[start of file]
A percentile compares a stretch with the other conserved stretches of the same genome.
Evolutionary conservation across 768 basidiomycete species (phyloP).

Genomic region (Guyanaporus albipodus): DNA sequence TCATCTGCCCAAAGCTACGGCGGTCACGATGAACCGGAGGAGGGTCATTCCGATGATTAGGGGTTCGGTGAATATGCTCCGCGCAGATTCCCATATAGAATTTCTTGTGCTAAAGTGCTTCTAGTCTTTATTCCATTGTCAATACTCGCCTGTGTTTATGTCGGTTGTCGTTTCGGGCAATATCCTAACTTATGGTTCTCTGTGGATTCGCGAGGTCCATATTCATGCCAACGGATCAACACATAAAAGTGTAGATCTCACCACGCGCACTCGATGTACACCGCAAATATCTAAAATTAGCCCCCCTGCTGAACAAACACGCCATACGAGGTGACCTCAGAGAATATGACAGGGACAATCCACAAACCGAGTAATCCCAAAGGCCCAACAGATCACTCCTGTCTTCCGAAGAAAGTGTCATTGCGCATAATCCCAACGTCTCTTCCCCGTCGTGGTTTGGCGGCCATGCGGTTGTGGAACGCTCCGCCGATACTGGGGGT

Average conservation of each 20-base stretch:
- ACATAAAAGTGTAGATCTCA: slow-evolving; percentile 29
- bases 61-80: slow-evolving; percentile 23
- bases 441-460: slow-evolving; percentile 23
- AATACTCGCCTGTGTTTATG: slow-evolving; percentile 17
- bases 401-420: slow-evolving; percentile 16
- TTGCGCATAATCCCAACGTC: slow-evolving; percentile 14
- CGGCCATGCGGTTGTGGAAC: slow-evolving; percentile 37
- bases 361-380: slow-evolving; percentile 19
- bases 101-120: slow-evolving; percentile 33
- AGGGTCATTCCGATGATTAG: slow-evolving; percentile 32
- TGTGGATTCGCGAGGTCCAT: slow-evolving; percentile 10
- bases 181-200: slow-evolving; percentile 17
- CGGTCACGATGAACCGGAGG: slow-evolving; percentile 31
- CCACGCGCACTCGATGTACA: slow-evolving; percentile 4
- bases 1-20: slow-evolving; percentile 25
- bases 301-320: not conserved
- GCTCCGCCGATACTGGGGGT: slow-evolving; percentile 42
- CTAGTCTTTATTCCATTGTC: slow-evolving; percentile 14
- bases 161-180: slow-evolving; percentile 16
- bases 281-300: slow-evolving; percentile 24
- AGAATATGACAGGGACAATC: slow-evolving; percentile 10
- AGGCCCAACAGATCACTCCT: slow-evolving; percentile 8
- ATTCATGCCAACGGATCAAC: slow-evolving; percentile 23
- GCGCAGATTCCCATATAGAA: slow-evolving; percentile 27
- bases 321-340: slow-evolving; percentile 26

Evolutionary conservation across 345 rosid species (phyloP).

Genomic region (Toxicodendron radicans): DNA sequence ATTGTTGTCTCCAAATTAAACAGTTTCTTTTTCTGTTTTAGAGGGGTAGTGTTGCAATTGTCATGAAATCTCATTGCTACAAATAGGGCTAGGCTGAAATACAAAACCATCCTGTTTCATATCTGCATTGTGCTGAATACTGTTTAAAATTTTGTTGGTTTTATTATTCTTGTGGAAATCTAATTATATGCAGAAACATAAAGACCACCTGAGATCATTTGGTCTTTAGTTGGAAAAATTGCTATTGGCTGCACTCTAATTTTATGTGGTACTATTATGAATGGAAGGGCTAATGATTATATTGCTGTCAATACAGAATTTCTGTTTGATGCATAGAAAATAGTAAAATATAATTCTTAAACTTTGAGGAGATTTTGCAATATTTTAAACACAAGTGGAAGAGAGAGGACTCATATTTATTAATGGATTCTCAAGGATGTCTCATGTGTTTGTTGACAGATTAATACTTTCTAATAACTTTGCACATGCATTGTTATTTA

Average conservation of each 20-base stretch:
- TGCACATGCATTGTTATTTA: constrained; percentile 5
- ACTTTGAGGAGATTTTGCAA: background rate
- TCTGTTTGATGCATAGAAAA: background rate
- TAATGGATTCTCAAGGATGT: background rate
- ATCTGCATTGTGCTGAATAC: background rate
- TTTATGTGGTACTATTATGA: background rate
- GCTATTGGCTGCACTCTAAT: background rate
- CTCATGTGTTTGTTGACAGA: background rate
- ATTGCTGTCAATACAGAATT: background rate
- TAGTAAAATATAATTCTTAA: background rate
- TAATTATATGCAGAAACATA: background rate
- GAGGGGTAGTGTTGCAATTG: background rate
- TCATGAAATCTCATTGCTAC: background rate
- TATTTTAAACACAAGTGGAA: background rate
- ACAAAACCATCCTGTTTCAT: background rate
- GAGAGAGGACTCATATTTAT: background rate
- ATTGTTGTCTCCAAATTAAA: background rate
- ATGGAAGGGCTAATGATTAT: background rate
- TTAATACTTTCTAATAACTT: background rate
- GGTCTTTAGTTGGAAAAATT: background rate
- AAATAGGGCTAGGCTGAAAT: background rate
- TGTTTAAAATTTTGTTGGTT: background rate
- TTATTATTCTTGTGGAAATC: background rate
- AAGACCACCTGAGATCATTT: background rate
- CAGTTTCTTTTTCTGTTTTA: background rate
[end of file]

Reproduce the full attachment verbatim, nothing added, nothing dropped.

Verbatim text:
A percentile compares a stretch with the other conserved stretches of the same genome.
Evolutionary conservation across 768 basidiomycete species (phyloP).

Genomic region (Guyanaporus albipodus): DNA sequence TCATCTGCCCAAAGCTACGGCGGTCACGATGAACCGGAGGAGGGTCATTCCGATGATTAGGGGTTCGGTGAATATGCTCCGCGCAGATTCCCATATAGAATTTCTTGTGCTAAAGTGCTTCTAGTCTTTATTCCATTGTCAATACTCGCCTGTGTTTATGTCGGTTGTCGTTTCGGGCAATATCCTAACTTATGGTTCTCTGTGGATTCGCGAGGTCCATATTCATGCCAACGGATCAACACATAAAAGTGTAGATCTCACCACGCGCACTCGATGTACACCGCAAATATCTAAAATTAGCCCCCCTGCTGAACAAACACGCCATACGAGGTGACCTCAGAGAATATGACAGGGACAATCCACAAACCGAGTAATCCCAAAGGCCCAACAGATCACTCCTGTCTTCCGAAGAAAGTGTCATTGCGCATAATCCCAACGTCTCTTCCCCGTCGTGGTTTGGCGGCCATGCGGTTGTGGAACGCTCCGCCGATACTGGGGGT

Average conservation of each 20-base stretch:
- ACATAAAAGTGTAGATCTCA: slow-evolving; percentile 29
- bases 61-80: slow-evolving; percentile 23
- bases 441-460: slow-evolving; percentile 23
- AATACTCGCCTGTGTTTATG: slow-evolving; percentile 17
- bases 401-420: slow-evolving; percentile 16
- TTGCGCATAATCCCAACGTC: slow-evolving; percentile 14
- CGGCCATGCGGTTGTGGAAC: slow-evolving; percentile 37
- bases 361-380: slow-evolving; percentile 19
- bases 101-120: slow-evolving; percentile 33
- AGGGTCATTCCGATGATTAG: slow-evolving; percentile 32
- TGTGGATTCGCGAGGTCCAT: slow-evolving; percentile 10
- bases 181-200: slow-evolving; percentile 17
- CGGTCACGATGAACCGGAGG: slow-evolving; percentile 31
- CCACGCGCACTCGATGTACA: slow-evolving; percentile 4
- bases 1-20: slow-evolving; percentile 25
- bases 301-320: not conserved
- GCTCCGCCGATACTGGGGGT: slow-evolving; percentile 42
- CTAGTCTTTATTCCATTGTC: slow-evolving; percentile 14
- bases 161-180: slow-evolving; percentile 16
- bases 281-300: slow-evolving; percentile 24
- AGAATATGACAGGGACAATC: slow-evolving; percentile 10
- AGGCCCAACAGATCACTCCT: slow-evolving; percentile 8
- ATTCATGCCAACGGATCAAC: slow-evolving; percentile 23
- GCGCAGATTCCCATATAGAA: slow-evolving; percentile 27
- bases 321-340: slow-evolving; percentile 26

Evolutionary conservation across 345 rosid species (phyloP).

Genomic region (Toxicodendron radicans): DNA sequence ATTGTTGTCTCCAAATTAAACAGTTTCTTTTTCTGTTTTAGAGGGGTAGTGTTGCAATTGTCATGAAATCTCATTGCTACAAATAGGGCTAGGCTGAAATACAAAACCATCCTGTTTCATATCTGCATTGTGCTGAATACTGTTTAAAATTTTGTTGGTTTTATTATTCTTGTGGAAATCTAATTATATGCAGAAACATAAAGACCACCTGAGATCATTTGGTCTTTAGTTGGAAAAATTGCTATTGGCTGCACTCTAATTTTATGTGGTACTATTATGAATGGAAGGGCTAATGATTATATTGCTGTCAATACAGAATTTCTGTTTGATGCATAGAAAATAGTAAAATATAATTCTTAAACTTTGAGGAGATTTTGCAATATTTTAAACACAAGTGGAAGAGAGAGGACTCATATTTATTAATGGATTCTCAAGGATGTCTCATGTGTTTGTTGACAGATTAATACTTTCTAATAACTTTGCACATGCATTGTTATTTA

Average conservation of each 20-base stretch:
- TGCACATGCATTGTTATTTA: constrained; percentile 5
- ACTTTGAGGAGATTTTGCAA: background rate
- TCTGTTTGATGCATAGAAAA: background rate
- TAATGGATTCTCAAGGATGT: background rate
- ATCTGCATTGTGCTGAATAC: background rate
- TTTATGTGGTACTATTATGA: background rate
- GCTATTGGCTGCACTCTAAT: background rate
- CTCATGTGTTTGTTGACAGA: background rate
- ATTGCTGTCAATACAGAATT: background rate
- TAGTAAAATATAATTCTTAA: background rate
- TAATTATATGCAGAAACATA: background rate
- GAGGGGTAGTGTTGCAATTG: background rate
- TCATGAAATCTCATTGCTAC: background rate
- TATTTTAAACACAAGTGGAA: background rate
- ACAAAACCATCCTGTTTCAT: background rate
- GAGAGAGGACTCATATTTAT: background rate
- ATTGTTGTCTCCAAATTAAA: background rate
- ATGGAAGGGCTAATGATTAT: background rate
- TTAATACTTTCTAATAACTT: background rate
- GGTCTTTAGTTGGAAAAATT: background rate
- AAATAGGGCTAGGCTGAAAT: background rate
- TGTTTAAAATTTTGTTGGTT: background rate
- TTATTATTCTTGTGGAAATC: background rate
- AAGACCACCTGAGATCATTT: background rate
- CAGTTTCTTTTTCTGTTTTA: background rate